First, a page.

First of all, for full disclosure, there is no consensus in the scientific community. I don’t want to pretend that I’m representing the full scientific community on this. My personal opinion: I am on the side of being more generous with boosters and boosting all populations, including adolescents. In fact, here in the US, Pfizer has just applied for a booster for 5-11-year-olds. I support that. Here’s why: when you give the first two doses, so close together, you almost necessitate giving the third immunisation several months later. That is how most vaccines work. Even if you look at most of our paediatric vaccines, what we do is a series of primary immunisations, we wait six months to a year, and then we boost. I think we should expect that Covid-19 vaccines will likely need to go by the same playbooks. So I tend to be on the far end of advocating for boosters. I say that because I have colleagues who point to evidence showing that even without the booster, you have good protection against severe illness and hospitalisation. They are right. But again, this comes back to what the goal of immunisation is. I think we can do better. I think if we have the ability to stop emergency room visits and stop long Covid-19, we should take advantage of that.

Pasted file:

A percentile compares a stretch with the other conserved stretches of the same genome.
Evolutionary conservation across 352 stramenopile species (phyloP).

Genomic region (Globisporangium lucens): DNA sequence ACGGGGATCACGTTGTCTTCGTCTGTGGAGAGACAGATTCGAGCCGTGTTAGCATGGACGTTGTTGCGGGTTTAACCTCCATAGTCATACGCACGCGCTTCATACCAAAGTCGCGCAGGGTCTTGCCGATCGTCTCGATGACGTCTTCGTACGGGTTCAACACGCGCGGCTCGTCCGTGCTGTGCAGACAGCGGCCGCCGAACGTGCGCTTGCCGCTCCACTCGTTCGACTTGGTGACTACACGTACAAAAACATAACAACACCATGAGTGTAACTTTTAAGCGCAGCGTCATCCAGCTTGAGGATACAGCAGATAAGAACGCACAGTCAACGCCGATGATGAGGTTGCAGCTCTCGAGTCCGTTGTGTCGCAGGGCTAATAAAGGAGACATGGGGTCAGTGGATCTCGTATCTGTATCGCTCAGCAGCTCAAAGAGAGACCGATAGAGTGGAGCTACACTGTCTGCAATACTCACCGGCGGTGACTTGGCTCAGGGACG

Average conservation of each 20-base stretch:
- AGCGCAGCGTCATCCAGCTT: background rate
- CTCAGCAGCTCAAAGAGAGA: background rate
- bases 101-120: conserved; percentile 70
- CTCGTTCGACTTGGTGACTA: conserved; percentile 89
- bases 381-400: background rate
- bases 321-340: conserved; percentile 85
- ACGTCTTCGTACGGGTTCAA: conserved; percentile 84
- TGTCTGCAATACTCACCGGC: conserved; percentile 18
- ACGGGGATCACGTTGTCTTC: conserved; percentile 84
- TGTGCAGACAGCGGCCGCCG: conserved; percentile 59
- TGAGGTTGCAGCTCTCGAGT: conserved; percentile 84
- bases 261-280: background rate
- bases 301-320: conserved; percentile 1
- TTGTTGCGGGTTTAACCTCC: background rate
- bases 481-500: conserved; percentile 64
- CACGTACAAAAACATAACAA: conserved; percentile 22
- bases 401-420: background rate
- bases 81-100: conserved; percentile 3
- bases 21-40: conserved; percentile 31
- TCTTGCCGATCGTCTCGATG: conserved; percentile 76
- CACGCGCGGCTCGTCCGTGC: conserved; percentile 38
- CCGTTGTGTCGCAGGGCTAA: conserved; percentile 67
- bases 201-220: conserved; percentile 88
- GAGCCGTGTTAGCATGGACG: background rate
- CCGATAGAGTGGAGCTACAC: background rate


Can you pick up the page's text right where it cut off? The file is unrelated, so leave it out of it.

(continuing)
Have you seen people who have received boosters being less susceptible to getting long Covid-19? Is there scientific evidence for it?